I hate people who are not serious about their meals. -- Oscar Wilde

Tuesday, February 15, 2011

Scratch Bread

Om Nomz Hero Note to Self: Food will always outweigh my hatred of hipsters

I admit: I hate going out the Brooklyn. I hate that the subway ride is so longer. I hate that I am not familiar with it. I hate hipsters. Brooklyn is crawling with them. I am a straight hater for Brooklyn and I will step to the right. One thing that Brooklyn does right however is food. I do not care what Mimi Sheraton says here, Brooklyn has a growing food culture and people that are willing to put in the hard work in supporting it and making the perfecting whatever craft. One of these places is Scratch Bread.

The cliché is that food connects with people. As cheesy and stupid as it sounds, it is true and I believe that bread has the ultimate personal connection and anyone that has made bread, real yeast bread (quick breads like banana bread and stuff I do not recognize as being bread. It is a cake in a loaf pan) that requires your hands to knead the dough has a connection with food like no other. The warmth of your hands and the bread as you slowly stretch and fold the dough as it transform from a shaggy, sticky, goopy mess, to a elastic, sleek, smooth and stretchy living organism. Dough itself is a living thing where you leave that sucker alone and it will grow and rise within hours and it is constantly changing.

I heard about Scratch Bread and its founder Matt Tilden is a prime example of Brooklyneers expanding the food scene in Brooklyn. Not only is he trying to change the perception that people have about bread but tries to bring a community aspect to it.

I unfortunately did not get to meet the man behind the bread but I did try a few of his offerings.
Savory “Mufin", eggy and light

The Savory “Mufin” is not like a muffin which is probably why it is missing an “f” but it more like a popover but which a lot more of a heft but still held its delicate texture. The “Mufin” was hearty and egg for such a small little bite but was a bit salty.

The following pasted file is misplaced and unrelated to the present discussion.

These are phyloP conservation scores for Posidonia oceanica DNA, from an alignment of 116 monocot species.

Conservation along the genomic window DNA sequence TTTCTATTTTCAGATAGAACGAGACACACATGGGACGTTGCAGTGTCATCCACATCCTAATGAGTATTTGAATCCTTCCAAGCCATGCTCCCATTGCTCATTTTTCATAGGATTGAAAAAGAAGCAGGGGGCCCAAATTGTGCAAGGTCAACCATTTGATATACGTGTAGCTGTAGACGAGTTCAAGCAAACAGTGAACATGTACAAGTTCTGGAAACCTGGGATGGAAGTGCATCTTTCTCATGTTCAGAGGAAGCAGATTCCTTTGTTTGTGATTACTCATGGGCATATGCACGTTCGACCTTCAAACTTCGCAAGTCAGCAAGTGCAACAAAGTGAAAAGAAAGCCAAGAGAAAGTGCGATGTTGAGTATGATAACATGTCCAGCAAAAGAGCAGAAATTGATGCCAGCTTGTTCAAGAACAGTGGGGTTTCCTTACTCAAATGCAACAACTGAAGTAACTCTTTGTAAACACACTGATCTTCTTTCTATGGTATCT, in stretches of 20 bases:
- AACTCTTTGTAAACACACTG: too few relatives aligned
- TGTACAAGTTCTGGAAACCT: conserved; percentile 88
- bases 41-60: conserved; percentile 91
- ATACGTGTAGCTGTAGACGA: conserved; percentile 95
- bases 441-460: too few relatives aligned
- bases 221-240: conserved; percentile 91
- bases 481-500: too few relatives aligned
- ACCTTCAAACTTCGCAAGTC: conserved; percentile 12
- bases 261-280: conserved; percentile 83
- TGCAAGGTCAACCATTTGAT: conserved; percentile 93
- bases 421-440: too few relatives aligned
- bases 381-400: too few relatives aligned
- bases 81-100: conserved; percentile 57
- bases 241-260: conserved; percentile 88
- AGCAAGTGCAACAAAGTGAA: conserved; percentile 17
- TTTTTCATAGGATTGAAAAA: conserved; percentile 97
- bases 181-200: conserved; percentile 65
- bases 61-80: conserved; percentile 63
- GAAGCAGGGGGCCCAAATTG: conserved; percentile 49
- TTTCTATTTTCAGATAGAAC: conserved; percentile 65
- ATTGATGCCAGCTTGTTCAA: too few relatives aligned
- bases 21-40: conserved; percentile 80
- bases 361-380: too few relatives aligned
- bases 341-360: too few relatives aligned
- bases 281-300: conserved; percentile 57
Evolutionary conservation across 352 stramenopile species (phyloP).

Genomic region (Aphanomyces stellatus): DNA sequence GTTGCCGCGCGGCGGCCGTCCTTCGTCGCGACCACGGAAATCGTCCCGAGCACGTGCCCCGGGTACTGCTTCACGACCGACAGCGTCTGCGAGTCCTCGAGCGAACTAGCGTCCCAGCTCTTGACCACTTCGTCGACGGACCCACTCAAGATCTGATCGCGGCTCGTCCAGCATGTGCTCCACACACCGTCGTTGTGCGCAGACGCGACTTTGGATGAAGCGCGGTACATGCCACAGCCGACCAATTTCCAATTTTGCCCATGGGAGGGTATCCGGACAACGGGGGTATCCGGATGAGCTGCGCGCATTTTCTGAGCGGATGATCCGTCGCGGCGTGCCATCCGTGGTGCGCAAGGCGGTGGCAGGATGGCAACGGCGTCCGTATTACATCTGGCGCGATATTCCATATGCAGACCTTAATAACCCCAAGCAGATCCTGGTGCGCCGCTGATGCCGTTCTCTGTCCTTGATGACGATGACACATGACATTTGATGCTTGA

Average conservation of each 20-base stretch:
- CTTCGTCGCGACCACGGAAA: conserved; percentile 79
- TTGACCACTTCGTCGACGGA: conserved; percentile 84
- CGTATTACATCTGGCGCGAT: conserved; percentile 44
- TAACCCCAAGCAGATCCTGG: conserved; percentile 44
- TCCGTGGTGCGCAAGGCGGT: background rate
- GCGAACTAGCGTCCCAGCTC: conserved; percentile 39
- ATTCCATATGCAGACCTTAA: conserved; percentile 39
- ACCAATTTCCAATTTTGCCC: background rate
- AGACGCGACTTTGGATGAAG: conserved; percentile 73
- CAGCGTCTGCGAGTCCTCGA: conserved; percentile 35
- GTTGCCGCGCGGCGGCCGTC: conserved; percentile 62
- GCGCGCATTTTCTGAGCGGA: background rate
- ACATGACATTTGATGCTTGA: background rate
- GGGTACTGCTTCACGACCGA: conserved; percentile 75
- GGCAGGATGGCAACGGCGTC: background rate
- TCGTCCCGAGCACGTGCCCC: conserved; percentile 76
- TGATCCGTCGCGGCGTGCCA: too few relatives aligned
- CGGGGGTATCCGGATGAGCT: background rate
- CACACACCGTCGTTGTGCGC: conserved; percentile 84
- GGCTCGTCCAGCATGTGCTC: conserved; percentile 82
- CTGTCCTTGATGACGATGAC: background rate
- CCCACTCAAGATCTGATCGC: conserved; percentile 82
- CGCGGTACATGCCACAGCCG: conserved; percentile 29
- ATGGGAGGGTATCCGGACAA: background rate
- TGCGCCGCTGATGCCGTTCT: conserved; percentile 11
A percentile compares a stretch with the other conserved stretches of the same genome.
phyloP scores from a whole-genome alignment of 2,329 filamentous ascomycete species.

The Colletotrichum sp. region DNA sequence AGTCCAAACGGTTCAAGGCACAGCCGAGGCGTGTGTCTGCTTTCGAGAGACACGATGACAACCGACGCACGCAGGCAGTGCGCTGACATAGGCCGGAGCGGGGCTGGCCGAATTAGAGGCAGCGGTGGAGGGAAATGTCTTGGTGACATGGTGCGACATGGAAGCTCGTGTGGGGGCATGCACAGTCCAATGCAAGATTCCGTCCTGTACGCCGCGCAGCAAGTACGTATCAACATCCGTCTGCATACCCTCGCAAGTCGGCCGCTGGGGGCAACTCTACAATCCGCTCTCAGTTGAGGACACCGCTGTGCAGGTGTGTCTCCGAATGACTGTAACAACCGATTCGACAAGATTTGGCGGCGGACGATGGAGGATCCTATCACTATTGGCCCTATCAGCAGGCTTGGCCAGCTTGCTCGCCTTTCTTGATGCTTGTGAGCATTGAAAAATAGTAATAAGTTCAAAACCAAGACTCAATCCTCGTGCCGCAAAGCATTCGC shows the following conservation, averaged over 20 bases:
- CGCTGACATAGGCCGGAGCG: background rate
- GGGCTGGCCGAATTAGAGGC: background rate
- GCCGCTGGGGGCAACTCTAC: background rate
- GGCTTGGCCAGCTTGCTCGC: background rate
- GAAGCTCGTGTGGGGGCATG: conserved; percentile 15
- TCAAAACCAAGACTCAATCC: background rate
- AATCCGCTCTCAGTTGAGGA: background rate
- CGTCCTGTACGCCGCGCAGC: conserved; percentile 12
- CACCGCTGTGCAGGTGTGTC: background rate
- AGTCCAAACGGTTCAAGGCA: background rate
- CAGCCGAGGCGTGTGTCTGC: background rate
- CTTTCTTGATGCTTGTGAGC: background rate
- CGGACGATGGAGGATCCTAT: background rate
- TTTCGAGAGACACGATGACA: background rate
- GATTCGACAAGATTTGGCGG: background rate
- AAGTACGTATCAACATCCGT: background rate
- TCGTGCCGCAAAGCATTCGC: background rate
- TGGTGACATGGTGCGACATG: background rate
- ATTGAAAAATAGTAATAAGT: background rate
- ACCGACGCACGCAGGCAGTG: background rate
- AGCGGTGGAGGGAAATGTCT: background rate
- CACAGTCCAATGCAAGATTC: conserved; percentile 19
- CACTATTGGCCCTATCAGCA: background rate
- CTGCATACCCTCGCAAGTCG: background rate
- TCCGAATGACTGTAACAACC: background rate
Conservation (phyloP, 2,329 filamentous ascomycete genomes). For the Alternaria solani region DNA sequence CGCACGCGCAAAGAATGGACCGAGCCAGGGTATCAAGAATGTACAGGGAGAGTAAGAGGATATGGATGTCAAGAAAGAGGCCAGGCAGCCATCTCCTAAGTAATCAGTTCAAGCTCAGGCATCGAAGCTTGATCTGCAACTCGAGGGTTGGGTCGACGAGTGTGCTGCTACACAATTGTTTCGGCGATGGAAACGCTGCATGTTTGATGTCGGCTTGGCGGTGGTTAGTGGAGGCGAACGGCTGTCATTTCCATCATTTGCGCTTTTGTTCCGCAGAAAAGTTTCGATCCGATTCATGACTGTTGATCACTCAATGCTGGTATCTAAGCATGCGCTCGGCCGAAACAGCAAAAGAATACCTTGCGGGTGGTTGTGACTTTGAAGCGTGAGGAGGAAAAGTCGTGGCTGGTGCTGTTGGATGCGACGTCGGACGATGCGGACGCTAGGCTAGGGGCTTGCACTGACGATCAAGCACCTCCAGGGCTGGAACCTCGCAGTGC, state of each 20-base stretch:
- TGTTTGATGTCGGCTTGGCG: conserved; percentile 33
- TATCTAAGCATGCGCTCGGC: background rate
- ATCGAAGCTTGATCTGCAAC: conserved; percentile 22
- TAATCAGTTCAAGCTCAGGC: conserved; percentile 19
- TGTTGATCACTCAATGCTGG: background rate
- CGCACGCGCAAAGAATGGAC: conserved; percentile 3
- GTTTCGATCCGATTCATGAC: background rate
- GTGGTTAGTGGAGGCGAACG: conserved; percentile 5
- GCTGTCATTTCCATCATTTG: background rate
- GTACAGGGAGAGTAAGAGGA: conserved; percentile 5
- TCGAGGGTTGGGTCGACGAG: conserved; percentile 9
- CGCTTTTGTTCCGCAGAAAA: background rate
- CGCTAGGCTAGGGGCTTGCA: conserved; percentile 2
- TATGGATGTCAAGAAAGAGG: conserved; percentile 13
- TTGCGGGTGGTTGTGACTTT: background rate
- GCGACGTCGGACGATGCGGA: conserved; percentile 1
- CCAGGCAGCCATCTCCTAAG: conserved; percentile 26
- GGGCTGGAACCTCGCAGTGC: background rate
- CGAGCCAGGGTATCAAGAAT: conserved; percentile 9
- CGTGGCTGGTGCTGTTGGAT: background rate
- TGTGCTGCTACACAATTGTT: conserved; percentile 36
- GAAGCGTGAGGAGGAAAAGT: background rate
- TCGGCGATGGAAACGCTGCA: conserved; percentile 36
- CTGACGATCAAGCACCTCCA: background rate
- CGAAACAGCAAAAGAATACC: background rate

Cocoa Nib and Chai Sticky Hand Roll

Next up was the Cocoa Nib and Chai Sticky Hand Roll, an exceptionally piece of work. Made with an olive oil brioche, it was smooth and chewy, counter balanced the candied orange peel and sticky sweet topping. The topping sweet and soothing chai flavors of ginger and cardamom with the earthy bitterness of the cocoa nibs rounded the Hand Roll. I could admittedly eat a tray of these.

I had the Focaccia made with roasted garlic and kale. The kale’s slight bitterness gave a great wintery bite and with the roasted garlic it was a solid combination. The focaccia was springy and airy with a crisp exterior. Many focaccias teeter on the line of being oil and dry but this did not and was was good piece of bread.

 Focaccia with Roasted Garlic and Kale

Sourdough Rustic Loaf on the right and a good hunk of Head Cheese from the Meat Hook on the left

Lastly I had the Sourdough Rustic Loaf. This is a loaf that will truly make you think differently about bread. First off, it is not a square sandwich bread in which has equal dimensions and made into perfect square sandwich slices, this is a bread that you rip with your hands and stick a wad of rich butter or wrap a piece of meat with. This is hearty, hefty bread that you can eat and feel satisfied when eaten. This is bread that you can dunk in a chowder or drench in a bowl of soup and it will soak up all that liquid but will not break apart. It is soft, spongy and chewy on the inside and had a crusty exterior. If you have been eating tasteless Wonder Bread and Thomas Bagels the flavor alone will cause you to hemorrhage because your taste buds and brain will not know how to react and shut down. His sourdough on first bite livens up the taste buds and as you chew, the sourdough does not fade away immediately and does not start to mellow until you are just about to sallow it, were it becomes pleasantly sweet giving you a wholesome taste.  

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